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Sea Level Consequences of Exceptional Glacial Meltwater Forcing

Tedstone, A.J., Nienow, P.W., Sole, A.J., Mair, D.W.F., Cowton, T.R., Bartholomew, I.D. and King, M.A. 2013. Greenland ice sheet motion insensitive to exceptional meltwater forcing. Proceedings of the National Academy of Sciences USA 110: 19,719-19,724.
According to Tedstone et al. (2013), "changes to the dynamics of the Greenland ice sheet can be forced by various mechanisms including surface-melt-induced ice acceleration and oceanic forcing of marine-terminating glaciers." And they note, in this regard, that "during summer, meltwater generated on the Greenland ice sheet surface accesses the ice sheet bed, lubricating basal motion and resulting in periods of faster ice flow." However, they say that "the net impact of varying meltwater volumes upon seasonal and annual ice flow, and thus sea level rise, remains unclear."

In an effort to bring some clarity to this situation, Tedstone et al. used "observations of ice motion to examine the surface melt-induced dynamic response of a land-terminating outlet glacier in southwest Greenland to the exceptional melting observed in 2012," when on 12 July of that year 98.6% of the Greenland ice sheet experienced melting (the most significant melt event since 1889), and when one week later 79.2% of the ice sheet melted and summer ice sheet runoff was ~3.9σ above the 1958-2011 mean, which mean value had been matched most recently in 2009.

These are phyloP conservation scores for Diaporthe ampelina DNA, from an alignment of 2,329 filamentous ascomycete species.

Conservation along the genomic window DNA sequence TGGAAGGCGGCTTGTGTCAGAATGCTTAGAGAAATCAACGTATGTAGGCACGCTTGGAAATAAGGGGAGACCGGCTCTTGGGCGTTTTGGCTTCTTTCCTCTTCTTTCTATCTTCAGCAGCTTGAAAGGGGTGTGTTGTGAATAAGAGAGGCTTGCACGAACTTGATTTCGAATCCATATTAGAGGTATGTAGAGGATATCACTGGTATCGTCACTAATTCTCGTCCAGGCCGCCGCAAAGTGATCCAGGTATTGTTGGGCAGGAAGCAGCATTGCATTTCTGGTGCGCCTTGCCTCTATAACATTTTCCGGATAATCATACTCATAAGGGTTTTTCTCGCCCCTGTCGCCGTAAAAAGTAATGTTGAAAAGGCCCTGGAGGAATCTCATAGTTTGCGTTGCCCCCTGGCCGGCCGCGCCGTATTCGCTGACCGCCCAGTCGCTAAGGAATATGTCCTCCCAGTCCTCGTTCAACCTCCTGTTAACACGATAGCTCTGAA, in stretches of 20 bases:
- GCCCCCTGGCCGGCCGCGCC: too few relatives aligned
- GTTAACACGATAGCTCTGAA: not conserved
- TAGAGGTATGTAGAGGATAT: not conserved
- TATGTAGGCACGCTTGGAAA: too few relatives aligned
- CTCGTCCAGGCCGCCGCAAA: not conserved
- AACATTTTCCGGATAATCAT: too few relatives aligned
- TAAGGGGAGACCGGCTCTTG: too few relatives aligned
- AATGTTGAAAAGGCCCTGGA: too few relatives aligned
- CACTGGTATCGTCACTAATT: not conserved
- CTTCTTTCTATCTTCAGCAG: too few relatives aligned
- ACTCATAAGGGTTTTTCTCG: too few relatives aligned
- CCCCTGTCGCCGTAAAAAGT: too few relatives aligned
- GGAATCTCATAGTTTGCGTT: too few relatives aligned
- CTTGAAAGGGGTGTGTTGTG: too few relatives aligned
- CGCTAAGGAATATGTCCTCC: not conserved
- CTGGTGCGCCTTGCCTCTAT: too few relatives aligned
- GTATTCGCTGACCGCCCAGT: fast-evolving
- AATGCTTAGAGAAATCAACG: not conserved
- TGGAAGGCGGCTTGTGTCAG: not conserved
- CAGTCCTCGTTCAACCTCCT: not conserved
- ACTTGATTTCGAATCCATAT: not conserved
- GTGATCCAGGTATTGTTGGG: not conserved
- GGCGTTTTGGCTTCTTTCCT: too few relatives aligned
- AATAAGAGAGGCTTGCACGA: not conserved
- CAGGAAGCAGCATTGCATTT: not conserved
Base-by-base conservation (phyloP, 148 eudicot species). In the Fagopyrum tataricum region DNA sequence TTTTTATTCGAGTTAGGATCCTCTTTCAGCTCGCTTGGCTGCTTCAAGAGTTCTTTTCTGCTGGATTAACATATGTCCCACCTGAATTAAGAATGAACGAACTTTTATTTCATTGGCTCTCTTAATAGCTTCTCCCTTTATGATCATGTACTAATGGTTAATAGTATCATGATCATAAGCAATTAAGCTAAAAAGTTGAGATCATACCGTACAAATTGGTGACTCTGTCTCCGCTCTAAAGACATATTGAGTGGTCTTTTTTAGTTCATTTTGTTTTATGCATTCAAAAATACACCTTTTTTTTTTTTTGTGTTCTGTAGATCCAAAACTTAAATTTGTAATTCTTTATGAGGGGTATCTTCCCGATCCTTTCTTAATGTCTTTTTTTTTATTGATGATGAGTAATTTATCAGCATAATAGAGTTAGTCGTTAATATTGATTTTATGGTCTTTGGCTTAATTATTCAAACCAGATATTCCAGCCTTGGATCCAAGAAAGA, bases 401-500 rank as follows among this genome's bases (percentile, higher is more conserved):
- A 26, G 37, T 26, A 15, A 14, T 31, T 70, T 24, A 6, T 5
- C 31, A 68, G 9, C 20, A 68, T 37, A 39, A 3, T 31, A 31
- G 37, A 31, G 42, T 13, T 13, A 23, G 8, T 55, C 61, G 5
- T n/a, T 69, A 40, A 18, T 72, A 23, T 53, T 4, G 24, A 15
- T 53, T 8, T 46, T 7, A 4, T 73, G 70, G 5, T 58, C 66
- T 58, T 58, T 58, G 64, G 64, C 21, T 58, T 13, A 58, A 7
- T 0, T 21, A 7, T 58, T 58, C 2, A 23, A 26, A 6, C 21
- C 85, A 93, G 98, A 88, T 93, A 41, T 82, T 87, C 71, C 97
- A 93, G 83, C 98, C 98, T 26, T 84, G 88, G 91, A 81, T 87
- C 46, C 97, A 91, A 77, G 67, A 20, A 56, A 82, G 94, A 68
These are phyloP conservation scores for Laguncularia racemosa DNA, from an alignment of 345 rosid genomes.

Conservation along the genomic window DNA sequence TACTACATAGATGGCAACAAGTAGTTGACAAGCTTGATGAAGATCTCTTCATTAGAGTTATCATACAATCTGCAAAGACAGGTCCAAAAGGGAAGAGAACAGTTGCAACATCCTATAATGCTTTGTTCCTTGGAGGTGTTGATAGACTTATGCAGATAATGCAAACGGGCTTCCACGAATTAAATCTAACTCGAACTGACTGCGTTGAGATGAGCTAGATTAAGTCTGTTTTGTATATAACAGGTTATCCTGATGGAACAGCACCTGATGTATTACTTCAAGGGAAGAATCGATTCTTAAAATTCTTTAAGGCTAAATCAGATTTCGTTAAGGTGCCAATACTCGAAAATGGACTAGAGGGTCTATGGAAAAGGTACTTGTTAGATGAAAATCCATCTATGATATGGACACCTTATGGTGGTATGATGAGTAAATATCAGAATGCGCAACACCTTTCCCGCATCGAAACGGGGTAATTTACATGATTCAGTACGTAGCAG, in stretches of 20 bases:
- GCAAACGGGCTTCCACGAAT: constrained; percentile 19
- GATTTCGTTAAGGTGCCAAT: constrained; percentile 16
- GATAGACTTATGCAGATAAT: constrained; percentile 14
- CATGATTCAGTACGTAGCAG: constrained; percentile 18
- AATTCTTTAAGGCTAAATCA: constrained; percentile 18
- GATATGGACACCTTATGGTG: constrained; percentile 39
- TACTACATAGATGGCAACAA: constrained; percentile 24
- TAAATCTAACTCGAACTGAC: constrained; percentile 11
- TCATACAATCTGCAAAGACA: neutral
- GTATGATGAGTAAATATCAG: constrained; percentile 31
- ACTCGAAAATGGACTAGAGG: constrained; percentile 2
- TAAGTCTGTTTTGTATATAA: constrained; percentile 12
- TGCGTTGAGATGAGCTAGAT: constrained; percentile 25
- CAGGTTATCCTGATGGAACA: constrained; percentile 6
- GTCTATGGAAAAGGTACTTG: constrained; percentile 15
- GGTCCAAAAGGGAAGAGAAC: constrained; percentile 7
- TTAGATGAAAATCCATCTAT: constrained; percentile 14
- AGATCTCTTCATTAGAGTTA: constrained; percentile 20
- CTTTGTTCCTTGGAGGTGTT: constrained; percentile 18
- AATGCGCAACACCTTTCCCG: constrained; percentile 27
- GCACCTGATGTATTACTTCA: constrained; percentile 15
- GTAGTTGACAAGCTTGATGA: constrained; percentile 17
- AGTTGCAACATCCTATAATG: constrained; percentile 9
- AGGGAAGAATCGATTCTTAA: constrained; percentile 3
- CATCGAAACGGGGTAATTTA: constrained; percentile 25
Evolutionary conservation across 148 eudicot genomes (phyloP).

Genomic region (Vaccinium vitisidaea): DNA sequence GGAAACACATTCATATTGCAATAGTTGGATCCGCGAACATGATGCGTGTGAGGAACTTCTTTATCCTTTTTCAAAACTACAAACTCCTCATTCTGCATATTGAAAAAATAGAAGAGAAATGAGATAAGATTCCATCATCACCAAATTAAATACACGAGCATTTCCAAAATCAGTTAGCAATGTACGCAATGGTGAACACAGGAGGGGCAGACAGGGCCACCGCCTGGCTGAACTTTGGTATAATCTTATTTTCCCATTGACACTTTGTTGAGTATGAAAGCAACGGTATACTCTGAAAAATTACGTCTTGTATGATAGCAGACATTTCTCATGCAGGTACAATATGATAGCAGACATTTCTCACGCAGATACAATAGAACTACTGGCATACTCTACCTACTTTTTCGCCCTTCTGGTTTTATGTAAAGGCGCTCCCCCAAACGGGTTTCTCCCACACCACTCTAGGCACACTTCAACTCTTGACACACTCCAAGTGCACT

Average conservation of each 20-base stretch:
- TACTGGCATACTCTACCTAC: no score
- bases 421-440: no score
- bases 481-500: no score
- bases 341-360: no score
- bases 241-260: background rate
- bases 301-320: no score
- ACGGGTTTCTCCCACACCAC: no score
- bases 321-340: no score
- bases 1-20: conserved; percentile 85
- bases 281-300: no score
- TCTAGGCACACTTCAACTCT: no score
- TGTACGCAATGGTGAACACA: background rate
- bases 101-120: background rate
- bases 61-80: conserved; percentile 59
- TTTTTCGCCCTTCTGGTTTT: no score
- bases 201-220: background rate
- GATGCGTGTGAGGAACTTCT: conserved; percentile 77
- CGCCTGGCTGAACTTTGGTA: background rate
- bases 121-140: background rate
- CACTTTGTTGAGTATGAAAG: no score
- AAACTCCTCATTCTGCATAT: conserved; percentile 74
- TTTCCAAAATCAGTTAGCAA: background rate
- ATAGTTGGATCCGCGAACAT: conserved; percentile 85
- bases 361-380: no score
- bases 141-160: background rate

The results of their analysis revealed that despite the record summer melting of 2012, subsequent reduced winter ice motion resulted in 6% less net annual ice motion in 2012 than in the average year of 2009. In the final sentence of their paper's abstract, Tedstone et al. write their findings suggest "surface melt-induced acceleration of land-terminating regions of the ice sheet will remain insignificant even under extreme melting scenarios."

Archived 18 March 2014